bio  website  isomorphism.es 

location  Great Cacapon, WV  
age  
visits  member for  4 years, 4 months 
seen  yesterday  
stats  profile views  220 
ὰγεωμὲρητος μηδϵὶς ϵἰσίτω
The philosopher kings of Plato's Republic were to learn Geometry at the acme of their preparation to rule. The reasoning was not only due to Plato's geometrical view of Nature but also his view of abstraction.
Without taking sides on this particular philosopher—how much more would he have valued modern geometry? I'm interested in learning mathematics from this perspective: experiencing how "the most different" human language influences my thoughts about the everyday world.
(By the everyday world I mean love, money, and human diversity — things that seem far away from serious professional text.) In particular I'd like to be able to think up novel and creative ideas about nonmathematical things, using modern mathematical shapes.
Besides this broad personal project, I am also interested in applying modern mathematics to economic theory.
12h

awarded  Yearling 
Apr 23 
comment 
Intuition behind Alexander duality
I sometimes understand an idea better by seeing how it's used than by seeing it described. Here's Robert MacPherson using Alexander duality at minute 21; HTH someone. 
Mar 24 
comment 
Visualization of the real projective plane
ℝℙ¹ is the space of lines through the origin so I just imagine a line nailed into the origin spinning around. (Reminding myself when it reaches noon it's already been there at 6:00 since unlike a ray the line is bidirectional hence $a=a$.) 
Mar 23 
comment 
Visualizing functions with a number of independant variables
Often in my experience it's not necessary to show 5way interactions – a 5input function is really separable, with interesting interactions being 2way but rarely 3way. It also pays, imo, to look for ways to reduce dimensionality when you don't absolutely have to use necessarily overwrought visualisation techniques (ChernoffFleury faces, symphonies) which, like a timelapse not over time, are entertaining but not super clear. 
Mar 22 
comment 
Intuitive crutches for higher dimensional thinking
I like the idea of "more neighbours" in higherD euclidean space. Geoff Hinton joked about being in a grocery store buying pizza. Tomato sauce and cheese were near the pizzadough, but sardines were not. "Unfortunately it's not at 16dimensional grocery store", because then everything related to pizzadough could be next to pizzadough. So I think of ℤ³ as a graph with each vertex having 6 edges. In ℤⁿ each node has 2n edges.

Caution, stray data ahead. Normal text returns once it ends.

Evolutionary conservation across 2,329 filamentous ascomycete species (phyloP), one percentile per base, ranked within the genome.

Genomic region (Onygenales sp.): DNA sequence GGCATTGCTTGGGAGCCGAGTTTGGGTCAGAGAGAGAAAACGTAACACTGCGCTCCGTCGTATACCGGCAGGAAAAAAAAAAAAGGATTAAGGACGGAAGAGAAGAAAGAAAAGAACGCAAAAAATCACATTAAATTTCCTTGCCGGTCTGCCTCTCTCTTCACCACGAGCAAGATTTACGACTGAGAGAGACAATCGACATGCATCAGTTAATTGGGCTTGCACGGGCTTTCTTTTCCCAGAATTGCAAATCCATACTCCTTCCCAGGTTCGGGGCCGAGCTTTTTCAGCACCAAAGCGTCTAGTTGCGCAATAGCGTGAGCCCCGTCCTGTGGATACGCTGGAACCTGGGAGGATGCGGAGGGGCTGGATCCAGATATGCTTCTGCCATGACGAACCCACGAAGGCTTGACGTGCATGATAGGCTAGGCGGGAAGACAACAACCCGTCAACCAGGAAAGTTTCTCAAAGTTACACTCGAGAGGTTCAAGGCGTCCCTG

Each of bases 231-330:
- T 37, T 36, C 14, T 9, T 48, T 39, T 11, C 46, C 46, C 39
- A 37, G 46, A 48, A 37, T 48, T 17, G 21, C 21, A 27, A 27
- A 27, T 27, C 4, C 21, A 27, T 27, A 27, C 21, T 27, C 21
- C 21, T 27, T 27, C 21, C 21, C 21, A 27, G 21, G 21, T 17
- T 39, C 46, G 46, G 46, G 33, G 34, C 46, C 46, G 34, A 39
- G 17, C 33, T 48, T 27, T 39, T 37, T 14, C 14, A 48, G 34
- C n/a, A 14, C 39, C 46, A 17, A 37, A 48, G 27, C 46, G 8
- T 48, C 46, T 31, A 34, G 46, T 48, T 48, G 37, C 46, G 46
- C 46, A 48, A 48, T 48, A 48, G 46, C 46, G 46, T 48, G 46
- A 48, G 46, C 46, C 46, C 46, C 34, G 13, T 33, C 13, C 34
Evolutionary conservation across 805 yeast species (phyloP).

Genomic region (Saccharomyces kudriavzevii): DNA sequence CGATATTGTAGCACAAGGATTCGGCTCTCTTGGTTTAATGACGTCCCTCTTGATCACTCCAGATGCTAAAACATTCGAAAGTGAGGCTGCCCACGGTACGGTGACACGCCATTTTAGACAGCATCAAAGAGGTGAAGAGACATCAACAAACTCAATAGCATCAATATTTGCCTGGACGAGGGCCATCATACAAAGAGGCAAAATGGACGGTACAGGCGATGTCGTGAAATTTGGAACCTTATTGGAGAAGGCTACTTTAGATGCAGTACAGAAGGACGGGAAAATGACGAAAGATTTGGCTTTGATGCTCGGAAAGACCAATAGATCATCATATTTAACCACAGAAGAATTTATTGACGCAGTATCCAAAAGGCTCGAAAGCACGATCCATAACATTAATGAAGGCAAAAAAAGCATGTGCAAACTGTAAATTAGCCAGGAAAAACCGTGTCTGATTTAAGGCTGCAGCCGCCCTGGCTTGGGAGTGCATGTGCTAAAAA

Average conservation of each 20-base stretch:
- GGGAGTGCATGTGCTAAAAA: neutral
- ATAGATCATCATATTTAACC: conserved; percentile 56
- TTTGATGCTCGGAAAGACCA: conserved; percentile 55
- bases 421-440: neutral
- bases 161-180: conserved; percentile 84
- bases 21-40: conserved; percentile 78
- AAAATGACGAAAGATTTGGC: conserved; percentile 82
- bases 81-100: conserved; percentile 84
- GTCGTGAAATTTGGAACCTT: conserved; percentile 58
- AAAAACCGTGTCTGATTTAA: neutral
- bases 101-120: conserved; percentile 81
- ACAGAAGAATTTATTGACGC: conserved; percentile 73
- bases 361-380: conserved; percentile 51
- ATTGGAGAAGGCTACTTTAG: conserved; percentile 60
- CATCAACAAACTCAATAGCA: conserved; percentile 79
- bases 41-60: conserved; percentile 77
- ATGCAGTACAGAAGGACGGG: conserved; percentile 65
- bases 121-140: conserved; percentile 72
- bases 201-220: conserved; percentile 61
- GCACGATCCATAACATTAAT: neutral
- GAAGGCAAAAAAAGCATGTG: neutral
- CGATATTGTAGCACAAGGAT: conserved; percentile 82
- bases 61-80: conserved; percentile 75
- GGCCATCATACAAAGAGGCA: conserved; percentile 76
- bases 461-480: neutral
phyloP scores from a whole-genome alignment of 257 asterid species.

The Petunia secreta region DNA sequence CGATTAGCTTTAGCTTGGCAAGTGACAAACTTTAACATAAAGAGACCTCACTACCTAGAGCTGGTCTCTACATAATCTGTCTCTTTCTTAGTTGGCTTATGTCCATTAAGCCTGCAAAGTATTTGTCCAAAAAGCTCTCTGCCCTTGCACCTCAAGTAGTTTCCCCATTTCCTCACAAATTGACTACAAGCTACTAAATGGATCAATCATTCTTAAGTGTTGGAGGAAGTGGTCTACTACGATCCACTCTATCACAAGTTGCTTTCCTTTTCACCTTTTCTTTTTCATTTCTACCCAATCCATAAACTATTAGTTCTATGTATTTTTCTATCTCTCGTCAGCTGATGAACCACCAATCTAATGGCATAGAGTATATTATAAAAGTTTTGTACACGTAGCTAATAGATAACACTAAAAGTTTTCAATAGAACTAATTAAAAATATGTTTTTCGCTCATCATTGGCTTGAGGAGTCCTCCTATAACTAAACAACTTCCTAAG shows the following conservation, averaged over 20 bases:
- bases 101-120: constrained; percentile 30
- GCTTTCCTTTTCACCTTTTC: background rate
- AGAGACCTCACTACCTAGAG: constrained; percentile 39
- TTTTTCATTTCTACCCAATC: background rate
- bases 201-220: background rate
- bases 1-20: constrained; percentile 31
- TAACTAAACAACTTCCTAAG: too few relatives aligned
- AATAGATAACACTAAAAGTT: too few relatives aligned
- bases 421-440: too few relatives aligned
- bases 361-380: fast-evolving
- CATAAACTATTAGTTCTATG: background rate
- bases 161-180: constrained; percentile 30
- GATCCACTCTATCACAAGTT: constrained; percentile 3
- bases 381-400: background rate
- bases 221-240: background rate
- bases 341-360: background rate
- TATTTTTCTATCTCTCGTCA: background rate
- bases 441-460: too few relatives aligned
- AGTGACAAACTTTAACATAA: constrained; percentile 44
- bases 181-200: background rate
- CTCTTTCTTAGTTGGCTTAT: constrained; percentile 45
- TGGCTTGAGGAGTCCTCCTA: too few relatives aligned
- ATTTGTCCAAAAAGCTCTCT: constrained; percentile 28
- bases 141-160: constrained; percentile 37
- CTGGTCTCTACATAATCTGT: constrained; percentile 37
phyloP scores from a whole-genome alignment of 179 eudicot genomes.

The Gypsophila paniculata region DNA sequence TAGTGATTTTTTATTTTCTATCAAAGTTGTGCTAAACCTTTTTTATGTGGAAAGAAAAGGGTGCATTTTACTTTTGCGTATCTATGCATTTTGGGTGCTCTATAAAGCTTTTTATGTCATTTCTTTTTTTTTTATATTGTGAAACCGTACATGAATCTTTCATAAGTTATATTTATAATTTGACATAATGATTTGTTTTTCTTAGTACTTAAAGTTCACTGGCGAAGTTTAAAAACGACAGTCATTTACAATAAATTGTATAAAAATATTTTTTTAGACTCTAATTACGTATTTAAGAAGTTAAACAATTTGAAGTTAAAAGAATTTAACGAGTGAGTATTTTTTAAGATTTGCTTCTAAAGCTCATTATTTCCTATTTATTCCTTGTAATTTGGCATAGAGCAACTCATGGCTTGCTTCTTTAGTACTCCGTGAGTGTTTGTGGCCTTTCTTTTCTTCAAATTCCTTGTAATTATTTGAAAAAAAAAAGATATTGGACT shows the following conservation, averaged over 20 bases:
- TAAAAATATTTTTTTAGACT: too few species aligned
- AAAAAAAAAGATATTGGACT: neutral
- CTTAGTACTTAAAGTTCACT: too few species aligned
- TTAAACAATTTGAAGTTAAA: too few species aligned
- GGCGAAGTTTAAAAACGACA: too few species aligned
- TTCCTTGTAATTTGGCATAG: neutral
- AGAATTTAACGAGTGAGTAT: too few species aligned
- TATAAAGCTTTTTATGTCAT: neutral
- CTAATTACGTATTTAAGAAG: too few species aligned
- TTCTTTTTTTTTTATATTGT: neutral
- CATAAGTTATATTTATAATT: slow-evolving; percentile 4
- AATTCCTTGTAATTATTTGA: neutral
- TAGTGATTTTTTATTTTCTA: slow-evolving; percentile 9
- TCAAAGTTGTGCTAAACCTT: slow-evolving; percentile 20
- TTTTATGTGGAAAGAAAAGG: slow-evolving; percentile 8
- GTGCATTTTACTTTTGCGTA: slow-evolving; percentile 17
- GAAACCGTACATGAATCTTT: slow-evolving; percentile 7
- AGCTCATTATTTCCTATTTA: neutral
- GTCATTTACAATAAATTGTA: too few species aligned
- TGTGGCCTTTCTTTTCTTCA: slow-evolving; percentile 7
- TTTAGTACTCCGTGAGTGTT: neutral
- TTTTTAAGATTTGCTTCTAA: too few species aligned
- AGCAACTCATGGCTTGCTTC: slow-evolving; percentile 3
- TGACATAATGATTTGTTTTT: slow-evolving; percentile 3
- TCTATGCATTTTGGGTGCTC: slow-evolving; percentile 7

Mar 15 
revised 
Motivation for concepts in Algebraic Geometry
improved formatting 
Mar 15 
suggested  approved edit on Motivation for concepts in Algebraic Geometry 
Feb 17 
revised 
What is DAG and what has it to do with the ideas of Voevodsky?
improved formatting 
Feb 17 
suggested  approved edit on What is DAG and what has it to do with the ideas of Voevodsky? 
Nov 28 
comment 
What's a groupoid? What's a good example of a groupoid?
ok, right. So passing in a circle (like the Von Trapp family with Baroness Schräder) would work better than football, where movement up the field and other competitive factors would break the invertibility. 
Nov 19 
revised 
How to write popular mathematics well?
added 44 characters in body 
Nov 19 
revised 
How to write popular mathematics well?
added 21 characters in body 
Oct 19 
comment 
What's a groupoid? What's a good example of a groupoid?
I guess if this is true, then passing in (European) football also is more like a groupoid than a group. Only the person with the ball can pass to any teammate (or "negative pass" to any opponent). Yes? 
Sep 30 
revised 
How to write popular mathematics well?
head/heart 
Sep 30 
answered  How to write popular mathematics well? 
Sep 30 
comment 
Cures for mathematician's block (as in writer's block)
Does it need to be science? I think it could be even further afield—history, art, anything that renews one's sense of curiosity and wonder at the world… 
Sep 30 
answered  Category theory sans (much) motivation? 
Sep 30 
revised 
Mathematical definition of running
not Cartesian 
Sep 30 
comment 
Mathematical definition of running
@Noah Yes, you do remember that correctly. canyon23.net/math/1985thesis.pdf (found Kevin Walker's thesis via the E.A.T. book of Robert Ghrist. Dr Ghrist has done some work on robots not bumping into each other [braid theory] which may be what you had in mind?) 
Sep 30 
answered  Mathematical definition of running